10 Reasons to Buy an Existing Home


reasons to buy an existing homeLast week we posted a very popular list that shared ten great reasons to buy a newly built home. While there is certainly something to be said for owning a home that no one’s ever owned before, we think there are some super reasons to buy an existing home, too.

If you work with buyers who are looking for a home in an already established neighborhood – or who are perhaps weighing the pros and cons of each type of home – share these ten reasons to buy a resale home with them. You can add this list to you collection of buyers’ resources on your Point2 Agent website, too, just don’t forget to mention where you found it!

1. Get more house for less money

Existing houses often cost less overall than new properties do. And lot sizes may be bigger, too, an important consideration for people who love to spend time in the yard.

2. Move in immediately

Instead of waiting for building to complete on your new house, you can usually move into a new house immediately after closing day. No rain delays or builder setbacks to worry about.

3. Love your neighborhood

Many people choose to buy an existing home because they fall in love with a certain neighborhood. When you buy a home in an established neighborhood as opposed to a new community, you know exactly what you’re getting – whether it’s loud or quiet, family-friendly or full of college students. You may even have a chance to meet the neighbors before placing your offer.

4. Enjoy the view

Sometimes one of the very best things about buying the older house that you fall in love with is that someone has already loved it first, and they’ve planted trees and flowers that are now fully grown. There’s a lot to be said for mature landscaping. You can hang a tree swing right away, and you won’t have to wait a few seasons for a good fruit harvest!

5. Delight in architectural details

Homes built in previous decades can have beautiful design details that can’t be found or are hard to replicate in newer homes. Plaster molding, pocket doors and tin ceilings are just a few of the architectural gems that you might find in a resale home.

6. Spend less on upgrades

When you have a home built, you pay a set price for every upgrade you choose. But when you purchase an existing home, you also purchase all of the upgrades done by the previous owners at a depreciated value because it’s been slightly used. A fancy floor that’s been walked on a few times is usually less expensive than a fancy floor that’s brand spanking new.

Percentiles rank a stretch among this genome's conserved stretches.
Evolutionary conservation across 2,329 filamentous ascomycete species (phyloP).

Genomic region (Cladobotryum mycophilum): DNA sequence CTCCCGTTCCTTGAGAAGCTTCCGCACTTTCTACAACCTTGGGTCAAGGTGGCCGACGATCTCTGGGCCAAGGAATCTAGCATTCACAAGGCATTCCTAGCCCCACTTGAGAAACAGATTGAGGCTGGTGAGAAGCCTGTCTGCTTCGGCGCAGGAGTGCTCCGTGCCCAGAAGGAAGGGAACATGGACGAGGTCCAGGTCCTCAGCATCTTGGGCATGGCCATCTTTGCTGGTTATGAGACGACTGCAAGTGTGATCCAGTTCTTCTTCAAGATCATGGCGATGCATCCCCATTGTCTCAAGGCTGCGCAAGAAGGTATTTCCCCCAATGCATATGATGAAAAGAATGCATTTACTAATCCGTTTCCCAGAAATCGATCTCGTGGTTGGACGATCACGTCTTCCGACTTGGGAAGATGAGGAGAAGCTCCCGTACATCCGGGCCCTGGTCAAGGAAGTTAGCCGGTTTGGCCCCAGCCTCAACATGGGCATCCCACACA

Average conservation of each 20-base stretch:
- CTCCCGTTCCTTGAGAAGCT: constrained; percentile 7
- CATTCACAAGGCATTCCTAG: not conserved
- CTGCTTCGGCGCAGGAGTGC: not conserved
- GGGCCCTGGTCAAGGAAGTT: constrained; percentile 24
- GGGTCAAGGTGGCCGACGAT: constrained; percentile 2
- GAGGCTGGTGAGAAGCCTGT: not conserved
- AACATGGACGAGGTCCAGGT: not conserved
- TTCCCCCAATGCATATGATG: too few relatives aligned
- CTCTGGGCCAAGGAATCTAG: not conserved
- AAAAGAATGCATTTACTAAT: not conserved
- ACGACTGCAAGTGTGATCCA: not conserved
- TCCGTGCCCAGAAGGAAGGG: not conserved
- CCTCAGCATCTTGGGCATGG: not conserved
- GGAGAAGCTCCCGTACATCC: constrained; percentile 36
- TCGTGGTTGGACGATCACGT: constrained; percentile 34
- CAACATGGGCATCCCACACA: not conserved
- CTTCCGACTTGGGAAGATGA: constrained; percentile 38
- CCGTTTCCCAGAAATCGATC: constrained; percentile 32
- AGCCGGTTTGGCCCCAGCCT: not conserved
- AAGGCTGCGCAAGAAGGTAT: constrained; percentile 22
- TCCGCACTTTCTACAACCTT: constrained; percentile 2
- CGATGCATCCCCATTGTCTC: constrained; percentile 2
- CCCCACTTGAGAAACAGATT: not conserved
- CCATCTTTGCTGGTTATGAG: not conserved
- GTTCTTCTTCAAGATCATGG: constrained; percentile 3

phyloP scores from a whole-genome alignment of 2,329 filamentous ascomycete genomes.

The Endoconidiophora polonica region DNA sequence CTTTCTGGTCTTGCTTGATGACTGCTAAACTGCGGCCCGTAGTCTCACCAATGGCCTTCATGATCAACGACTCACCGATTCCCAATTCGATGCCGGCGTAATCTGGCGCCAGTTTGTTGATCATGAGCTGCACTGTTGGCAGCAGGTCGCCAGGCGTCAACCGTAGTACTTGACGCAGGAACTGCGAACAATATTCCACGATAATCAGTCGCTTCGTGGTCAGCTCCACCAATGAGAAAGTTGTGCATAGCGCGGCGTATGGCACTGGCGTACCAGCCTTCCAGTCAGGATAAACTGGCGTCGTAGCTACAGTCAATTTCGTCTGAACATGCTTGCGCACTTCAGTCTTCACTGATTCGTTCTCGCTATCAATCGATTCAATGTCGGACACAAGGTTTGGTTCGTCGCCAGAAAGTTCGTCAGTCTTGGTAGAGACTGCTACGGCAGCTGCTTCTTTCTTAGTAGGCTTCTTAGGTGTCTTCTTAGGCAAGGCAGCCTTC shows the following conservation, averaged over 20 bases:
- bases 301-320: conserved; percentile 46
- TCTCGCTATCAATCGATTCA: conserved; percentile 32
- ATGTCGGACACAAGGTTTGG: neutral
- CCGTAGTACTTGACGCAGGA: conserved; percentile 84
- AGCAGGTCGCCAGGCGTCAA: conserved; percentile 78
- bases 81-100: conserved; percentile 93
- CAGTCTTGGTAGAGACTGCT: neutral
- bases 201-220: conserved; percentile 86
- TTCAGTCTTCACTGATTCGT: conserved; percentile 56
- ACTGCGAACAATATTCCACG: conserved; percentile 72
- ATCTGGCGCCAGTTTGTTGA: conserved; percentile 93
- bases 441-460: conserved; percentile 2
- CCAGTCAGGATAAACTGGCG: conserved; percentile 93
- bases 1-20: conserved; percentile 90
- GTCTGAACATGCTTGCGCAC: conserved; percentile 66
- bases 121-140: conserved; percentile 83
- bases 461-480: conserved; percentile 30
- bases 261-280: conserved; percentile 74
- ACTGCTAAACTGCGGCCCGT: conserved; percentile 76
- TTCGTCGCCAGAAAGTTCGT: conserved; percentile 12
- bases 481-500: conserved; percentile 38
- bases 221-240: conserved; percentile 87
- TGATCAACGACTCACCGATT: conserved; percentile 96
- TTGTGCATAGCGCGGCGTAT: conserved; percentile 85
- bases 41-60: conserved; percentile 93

7. Breeze through your home inspection

Homes that have been lived in are generally easier for home inspectors to thoroughly inspect. Existing problems can be brought to light immediately, helping you to make the right decision and potentially negotiate savings on your contract. New homes are harder to inspect – some problems, like slow leaks, may not come to light until long after you’ve moved in.

8. Rest easy when it comes to home values

Homes in established neighborhoods will have a proven track record of home values. Area ups and downs can be tracked through the years, allowing you to feel more secure in your investment.

9. Shorten your commute

Many new developments are built where there’s space, and that often means in an up-and-coming (or just plain far away) part of town. If you work in the heart of your city or want your children to go to certain well-established school, chances are the neighborhood in that area is built up already. A resale home may be your best, and possibly only, option.

10. Soak up some history

It’s always fun to do research on your home. Existing homes come with built-in character. Who lived there before you? And before them? Some buyers even find treasures left behind by previous owners.

Do you have anything to add? We’d love to hear what you tell your buyers about the advantages of buying an existing home.


  • I built my home in 2009 in a new community and I love it. The thing that I wish that I have that is not available in most new homes are mature trees. Even if you plant large trees, it takes time for them to provide the shade or privacy.

  • With existing homes you have the opportunity to preview the neighborhood and meet some neighbors to see if it’s a good fit for your family. It’s helpful to know if your children will have playmates around their age, how active the community is, and how strict or lax the home owners association is. You can usually get a good idea by just driving around the neighborhood and seeing how well the other homes are kept up.

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